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Health Care Reform and the Next President

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Chris Lehane, Democratic strategist, and Republican Jim Brulte, former California legislator, sat side by side on stage at the California Endowment last week, exchanging light-hearted jabs and witty banter. The two seemed cordial enough during the event for which they were both panelists, entitled, "The Change We Need: Can Either Presidential Candidate Reform Health Care?"

In fact, the conversation was so jovial in tone that as the discussion got underway, it was almost easy to miss Brulte’s throwaway disclaimer as he answered one of the first questions: “Assuming for the sake of the conversation that you can put the financial crisis away…”

Moderated by Mark Halperin, senior political analyst for TIME magazine, the speakers both assumed an Obama presidency from the beginning. As such, there wasn’t much comparison between the McCain platform on health care reform and the Obama platform, and instead focused on difficulties that the next president will likely face as he attempts to move ahead with reform.

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Public opinion, according to Brulte, will be a major factor in decision-making. “More Americans believe [health care] is a right,” he said. “The question isn’t will we provide it, but how will we provide it?” Both panelists agreed that because of pressure from the public, the next president would be wise to push for reform within his first 200 days in office, even if only for show. Obama’s “base expects it,” said Brulte, “and he’ll have to garner [bipartisan] support.”

And while people who currently have health care might be afraid of what will happen in the event of reform, said Lehane, history will be the judge of our actions. “In 50 years,” he said, “people will say, why did it take so long?”

Towards the end of the event, though, the discussion came back around to the topic that Brulte had so casually brought up earlier: the financial crisis. “Obviously,” Lehane said, “we’re having a hypothetical discussion about what the world’s going to look like. It’s going to be very different given the economic situation.”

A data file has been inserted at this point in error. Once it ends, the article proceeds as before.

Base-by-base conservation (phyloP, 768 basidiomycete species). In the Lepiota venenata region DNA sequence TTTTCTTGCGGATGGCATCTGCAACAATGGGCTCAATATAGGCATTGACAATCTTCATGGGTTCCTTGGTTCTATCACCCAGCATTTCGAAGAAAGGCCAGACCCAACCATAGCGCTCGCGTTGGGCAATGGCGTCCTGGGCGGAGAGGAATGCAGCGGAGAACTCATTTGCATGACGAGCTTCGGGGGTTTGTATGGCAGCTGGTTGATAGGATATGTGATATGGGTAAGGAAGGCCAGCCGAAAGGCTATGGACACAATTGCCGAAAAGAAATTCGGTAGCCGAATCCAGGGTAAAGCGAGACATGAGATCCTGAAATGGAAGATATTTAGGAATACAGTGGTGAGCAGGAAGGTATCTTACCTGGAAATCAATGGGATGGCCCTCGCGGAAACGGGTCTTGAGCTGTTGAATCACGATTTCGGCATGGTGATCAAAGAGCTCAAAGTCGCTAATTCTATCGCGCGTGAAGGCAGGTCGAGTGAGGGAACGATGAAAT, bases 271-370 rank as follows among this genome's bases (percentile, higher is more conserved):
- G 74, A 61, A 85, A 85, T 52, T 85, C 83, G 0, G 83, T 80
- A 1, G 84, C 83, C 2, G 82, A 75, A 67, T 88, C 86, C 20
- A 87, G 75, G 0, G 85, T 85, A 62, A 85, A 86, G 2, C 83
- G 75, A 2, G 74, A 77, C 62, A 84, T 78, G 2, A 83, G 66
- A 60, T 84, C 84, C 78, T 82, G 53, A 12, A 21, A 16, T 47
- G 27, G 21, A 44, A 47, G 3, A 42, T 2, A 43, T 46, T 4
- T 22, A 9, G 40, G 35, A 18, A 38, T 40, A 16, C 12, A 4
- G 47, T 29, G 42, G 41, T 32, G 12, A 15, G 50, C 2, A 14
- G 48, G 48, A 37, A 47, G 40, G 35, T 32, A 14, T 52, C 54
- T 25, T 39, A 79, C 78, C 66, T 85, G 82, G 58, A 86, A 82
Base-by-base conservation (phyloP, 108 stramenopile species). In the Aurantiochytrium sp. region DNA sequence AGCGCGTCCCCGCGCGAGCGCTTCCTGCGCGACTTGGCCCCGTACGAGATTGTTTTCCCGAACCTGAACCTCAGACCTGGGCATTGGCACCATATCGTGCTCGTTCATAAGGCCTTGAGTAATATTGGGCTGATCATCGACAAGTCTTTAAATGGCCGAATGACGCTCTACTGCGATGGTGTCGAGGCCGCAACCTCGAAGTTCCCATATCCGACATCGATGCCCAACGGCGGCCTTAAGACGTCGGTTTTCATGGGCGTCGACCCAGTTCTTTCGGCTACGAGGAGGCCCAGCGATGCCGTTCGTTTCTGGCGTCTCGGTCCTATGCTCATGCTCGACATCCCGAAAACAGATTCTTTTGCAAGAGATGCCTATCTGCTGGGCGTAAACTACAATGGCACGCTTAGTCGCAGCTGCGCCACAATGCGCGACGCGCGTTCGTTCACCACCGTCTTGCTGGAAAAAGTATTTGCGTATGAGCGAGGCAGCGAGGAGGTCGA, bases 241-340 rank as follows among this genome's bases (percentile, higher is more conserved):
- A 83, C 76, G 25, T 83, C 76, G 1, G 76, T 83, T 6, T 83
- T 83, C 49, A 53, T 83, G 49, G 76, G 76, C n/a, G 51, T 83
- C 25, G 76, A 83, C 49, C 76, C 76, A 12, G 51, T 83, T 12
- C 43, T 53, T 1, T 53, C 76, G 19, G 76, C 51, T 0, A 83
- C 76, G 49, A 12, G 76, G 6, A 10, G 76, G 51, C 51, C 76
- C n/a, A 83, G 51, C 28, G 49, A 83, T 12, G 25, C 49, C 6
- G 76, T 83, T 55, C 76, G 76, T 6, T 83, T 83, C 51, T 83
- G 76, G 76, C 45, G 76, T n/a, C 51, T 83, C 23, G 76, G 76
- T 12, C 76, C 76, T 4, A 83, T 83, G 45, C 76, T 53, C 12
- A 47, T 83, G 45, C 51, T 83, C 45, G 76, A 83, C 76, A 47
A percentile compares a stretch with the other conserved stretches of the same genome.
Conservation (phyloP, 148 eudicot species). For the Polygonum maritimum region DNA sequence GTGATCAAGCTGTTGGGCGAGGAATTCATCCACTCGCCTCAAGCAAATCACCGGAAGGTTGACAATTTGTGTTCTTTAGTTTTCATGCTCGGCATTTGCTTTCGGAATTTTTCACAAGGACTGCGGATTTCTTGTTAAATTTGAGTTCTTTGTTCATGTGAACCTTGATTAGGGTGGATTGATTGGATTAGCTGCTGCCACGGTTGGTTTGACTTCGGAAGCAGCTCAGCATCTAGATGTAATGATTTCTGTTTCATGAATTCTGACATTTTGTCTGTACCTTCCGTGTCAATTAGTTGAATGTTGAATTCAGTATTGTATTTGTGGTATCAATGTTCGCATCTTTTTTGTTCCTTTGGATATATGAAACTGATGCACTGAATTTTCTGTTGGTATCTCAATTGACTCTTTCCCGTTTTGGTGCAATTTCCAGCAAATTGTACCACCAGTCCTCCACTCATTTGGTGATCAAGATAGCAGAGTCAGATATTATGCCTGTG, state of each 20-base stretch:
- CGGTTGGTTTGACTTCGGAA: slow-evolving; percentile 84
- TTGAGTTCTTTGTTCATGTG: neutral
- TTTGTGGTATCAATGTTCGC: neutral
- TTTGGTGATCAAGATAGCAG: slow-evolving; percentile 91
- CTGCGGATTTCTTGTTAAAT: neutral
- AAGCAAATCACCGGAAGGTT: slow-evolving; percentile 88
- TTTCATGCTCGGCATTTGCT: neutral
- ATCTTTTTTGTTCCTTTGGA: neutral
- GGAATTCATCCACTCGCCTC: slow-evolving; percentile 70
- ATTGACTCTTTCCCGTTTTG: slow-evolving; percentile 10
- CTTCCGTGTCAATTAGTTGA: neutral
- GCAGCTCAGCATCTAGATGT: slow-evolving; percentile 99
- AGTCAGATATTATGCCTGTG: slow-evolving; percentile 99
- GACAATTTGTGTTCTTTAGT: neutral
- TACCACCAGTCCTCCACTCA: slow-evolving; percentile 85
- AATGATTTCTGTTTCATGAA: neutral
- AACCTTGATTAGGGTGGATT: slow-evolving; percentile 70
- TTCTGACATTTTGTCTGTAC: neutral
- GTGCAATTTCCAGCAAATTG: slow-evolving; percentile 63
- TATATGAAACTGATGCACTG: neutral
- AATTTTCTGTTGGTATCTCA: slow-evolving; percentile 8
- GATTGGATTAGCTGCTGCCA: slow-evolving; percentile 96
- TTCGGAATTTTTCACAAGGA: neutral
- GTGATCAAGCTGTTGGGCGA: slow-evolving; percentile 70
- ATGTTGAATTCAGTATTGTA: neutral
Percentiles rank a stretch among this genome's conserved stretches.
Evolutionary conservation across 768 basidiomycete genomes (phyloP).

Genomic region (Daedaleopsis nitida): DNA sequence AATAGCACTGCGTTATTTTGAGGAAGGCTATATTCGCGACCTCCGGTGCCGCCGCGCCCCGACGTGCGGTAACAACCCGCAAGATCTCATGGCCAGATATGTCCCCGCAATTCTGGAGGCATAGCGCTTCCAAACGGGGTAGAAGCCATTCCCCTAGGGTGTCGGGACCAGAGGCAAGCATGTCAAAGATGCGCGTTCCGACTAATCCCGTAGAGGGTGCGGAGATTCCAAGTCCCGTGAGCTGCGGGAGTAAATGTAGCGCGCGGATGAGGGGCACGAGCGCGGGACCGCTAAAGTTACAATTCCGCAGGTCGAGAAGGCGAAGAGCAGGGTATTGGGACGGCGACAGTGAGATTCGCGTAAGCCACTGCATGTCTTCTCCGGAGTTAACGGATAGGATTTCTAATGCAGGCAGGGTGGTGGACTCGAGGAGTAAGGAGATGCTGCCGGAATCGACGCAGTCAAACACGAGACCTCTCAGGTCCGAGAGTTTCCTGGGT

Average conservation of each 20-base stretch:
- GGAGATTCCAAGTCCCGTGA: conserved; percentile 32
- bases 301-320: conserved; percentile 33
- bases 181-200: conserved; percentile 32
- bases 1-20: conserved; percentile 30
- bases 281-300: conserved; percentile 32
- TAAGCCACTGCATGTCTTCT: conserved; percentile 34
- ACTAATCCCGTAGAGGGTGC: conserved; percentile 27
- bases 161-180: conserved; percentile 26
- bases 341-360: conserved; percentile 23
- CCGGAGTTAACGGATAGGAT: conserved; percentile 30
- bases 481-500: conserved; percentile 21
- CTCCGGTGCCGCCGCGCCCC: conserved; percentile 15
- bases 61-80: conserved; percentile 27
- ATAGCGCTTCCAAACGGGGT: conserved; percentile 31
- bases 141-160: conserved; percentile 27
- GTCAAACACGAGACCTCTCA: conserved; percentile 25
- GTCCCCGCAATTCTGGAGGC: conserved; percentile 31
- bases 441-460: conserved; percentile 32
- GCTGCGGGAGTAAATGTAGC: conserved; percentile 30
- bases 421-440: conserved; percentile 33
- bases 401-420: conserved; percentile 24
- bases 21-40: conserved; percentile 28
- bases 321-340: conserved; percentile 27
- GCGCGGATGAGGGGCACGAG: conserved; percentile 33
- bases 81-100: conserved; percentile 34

Given that comment, and the comment from Brulte at the beginning of the event, it was difficult to glean how reform might be possible in our current reality. But clearly, neither funding nor priority will be given to our choking, sputtering and slowly dying health care system (excuse me - it only seems to be choking, sputtering and dying if you, the person trying to receive health care, are also choking, sputtering and dying. Otherwise it’s in robust health).

At the end of the question and answer section, a well-dressed, middle-aged woman took the microphone. Her name was Sandy, and she was from Claremont, CA. “So many things have gone through my mind through this whole conversation,” she said. “My anger level has risen and subsided…it’s the voting public’s anger that has arisen in me.” Remaining calm, she continued: “We came to hear, can either president reform health care, and what I heard is, no.”

True to political form, Lehane and Brulte began to backtrack to reassure the congregated mass that there was no need to panic. Maybe they had unwittingly revealed that not much could be done, when in fact they should have been reassuring the general public that everything was fine. Regardless, the soothing balm that they tried to apply in the last five minutes didn’t cover up the fact that they leaked the breaking news: health care is going to take a backseat to the economy for the next president, who is essentially going to be bankrupt, and so while we all might be ready for reform, we shouldn’t expect it any time soon.

The entire conversation can be seen on the California Endowment’s website.

Photo by freddthompson via Flickr